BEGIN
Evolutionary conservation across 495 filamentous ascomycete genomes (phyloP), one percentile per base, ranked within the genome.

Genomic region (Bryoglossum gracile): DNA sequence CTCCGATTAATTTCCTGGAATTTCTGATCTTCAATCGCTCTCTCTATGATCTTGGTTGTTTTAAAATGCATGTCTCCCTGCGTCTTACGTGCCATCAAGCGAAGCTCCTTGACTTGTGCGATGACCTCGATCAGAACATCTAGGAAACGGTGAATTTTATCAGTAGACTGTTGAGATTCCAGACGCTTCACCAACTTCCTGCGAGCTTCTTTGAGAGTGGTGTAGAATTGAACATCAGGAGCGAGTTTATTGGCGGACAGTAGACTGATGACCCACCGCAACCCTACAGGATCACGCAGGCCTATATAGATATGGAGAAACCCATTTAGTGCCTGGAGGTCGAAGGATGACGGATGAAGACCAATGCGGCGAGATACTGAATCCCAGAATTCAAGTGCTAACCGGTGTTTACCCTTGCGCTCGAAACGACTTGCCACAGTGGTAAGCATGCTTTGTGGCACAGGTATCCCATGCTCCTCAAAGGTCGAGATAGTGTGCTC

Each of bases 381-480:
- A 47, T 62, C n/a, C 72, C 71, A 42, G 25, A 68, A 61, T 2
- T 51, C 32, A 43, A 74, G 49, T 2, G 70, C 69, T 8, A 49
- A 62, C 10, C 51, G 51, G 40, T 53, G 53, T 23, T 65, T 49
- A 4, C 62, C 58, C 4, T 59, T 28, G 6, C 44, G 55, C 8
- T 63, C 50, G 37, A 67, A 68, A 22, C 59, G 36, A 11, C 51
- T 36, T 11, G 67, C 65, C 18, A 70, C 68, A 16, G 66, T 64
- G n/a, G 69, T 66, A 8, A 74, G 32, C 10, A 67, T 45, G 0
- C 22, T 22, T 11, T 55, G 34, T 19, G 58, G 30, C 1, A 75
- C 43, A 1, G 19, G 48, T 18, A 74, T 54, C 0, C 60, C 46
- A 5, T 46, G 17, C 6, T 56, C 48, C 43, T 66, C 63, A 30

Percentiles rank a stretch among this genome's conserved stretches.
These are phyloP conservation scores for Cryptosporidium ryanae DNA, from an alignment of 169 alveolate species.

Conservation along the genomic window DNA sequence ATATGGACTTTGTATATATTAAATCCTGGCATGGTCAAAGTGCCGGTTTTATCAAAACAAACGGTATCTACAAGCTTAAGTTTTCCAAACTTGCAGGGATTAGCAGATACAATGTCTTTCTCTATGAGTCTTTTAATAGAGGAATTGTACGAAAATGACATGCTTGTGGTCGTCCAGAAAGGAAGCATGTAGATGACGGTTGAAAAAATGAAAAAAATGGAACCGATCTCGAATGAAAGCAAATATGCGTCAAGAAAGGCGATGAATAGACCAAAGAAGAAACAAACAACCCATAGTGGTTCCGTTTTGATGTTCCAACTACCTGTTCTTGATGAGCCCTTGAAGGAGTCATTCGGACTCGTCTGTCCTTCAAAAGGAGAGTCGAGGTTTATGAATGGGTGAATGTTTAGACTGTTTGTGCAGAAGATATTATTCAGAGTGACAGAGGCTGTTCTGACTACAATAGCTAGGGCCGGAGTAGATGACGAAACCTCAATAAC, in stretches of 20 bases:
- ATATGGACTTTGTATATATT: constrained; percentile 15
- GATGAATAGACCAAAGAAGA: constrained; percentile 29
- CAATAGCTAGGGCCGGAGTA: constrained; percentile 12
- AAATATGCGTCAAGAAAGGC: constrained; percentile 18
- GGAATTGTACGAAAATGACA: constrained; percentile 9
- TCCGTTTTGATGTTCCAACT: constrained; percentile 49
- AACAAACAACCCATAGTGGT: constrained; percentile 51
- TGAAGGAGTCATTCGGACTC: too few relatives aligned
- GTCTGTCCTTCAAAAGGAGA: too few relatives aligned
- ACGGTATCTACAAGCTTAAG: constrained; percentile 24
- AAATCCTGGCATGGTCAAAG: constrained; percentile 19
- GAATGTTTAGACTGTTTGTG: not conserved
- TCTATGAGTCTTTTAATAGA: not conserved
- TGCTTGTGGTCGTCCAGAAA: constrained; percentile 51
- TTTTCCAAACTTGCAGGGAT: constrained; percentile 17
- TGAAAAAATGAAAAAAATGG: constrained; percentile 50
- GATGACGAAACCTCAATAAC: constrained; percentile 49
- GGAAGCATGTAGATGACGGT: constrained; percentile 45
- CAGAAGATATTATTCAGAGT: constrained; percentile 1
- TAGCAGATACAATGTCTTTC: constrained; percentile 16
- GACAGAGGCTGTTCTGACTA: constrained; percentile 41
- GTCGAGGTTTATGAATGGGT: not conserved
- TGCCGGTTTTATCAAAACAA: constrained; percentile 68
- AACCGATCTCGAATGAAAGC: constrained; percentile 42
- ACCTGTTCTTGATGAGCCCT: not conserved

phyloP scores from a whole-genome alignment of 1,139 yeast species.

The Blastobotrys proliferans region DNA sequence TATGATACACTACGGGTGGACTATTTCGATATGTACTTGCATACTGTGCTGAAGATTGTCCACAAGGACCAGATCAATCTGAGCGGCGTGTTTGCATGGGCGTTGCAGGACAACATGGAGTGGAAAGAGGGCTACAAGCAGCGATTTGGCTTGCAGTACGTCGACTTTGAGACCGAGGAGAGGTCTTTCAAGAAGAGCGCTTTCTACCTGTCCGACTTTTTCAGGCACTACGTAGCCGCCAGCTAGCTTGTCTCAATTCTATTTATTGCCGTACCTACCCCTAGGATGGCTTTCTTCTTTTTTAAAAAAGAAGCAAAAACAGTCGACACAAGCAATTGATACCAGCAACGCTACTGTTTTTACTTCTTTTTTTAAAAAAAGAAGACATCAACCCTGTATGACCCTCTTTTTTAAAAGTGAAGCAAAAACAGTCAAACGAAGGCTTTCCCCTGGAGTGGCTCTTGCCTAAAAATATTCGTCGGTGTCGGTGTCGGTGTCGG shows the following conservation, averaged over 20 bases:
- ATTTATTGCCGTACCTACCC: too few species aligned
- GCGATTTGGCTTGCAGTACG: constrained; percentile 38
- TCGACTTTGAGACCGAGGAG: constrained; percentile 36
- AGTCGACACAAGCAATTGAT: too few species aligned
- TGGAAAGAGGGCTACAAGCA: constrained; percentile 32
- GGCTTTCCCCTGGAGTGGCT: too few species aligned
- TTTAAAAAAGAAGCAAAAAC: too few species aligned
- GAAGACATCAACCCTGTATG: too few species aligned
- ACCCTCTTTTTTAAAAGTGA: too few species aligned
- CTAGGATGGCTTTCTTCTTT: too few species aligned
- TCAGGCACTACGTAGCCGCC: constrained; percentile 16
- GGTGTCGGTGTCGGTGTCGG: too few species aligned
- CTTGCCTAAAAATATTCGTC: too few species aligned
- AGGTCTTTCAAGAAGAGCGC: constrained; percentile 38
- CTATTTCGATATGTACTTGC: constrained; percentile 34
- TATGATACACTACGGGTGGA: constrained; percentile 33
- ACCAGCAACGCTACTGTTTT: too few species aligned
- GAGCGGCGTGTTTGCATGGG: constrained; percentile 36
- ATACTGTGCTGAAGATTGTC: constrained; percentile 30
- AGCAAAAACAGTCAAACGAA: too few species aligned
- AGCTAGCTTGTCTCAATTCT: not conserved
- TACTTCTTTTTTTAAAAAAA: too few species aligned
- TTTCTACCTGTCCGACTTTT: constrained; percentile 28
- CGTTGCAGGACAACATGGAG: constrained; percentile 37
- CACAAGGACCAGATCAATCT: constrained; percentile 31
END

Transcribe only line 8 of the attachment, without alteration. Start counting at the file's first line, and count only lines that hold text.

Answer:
- T 63, C 50, G 37, A 67, A 68, A 22, C 59, G 36, A 11, C 51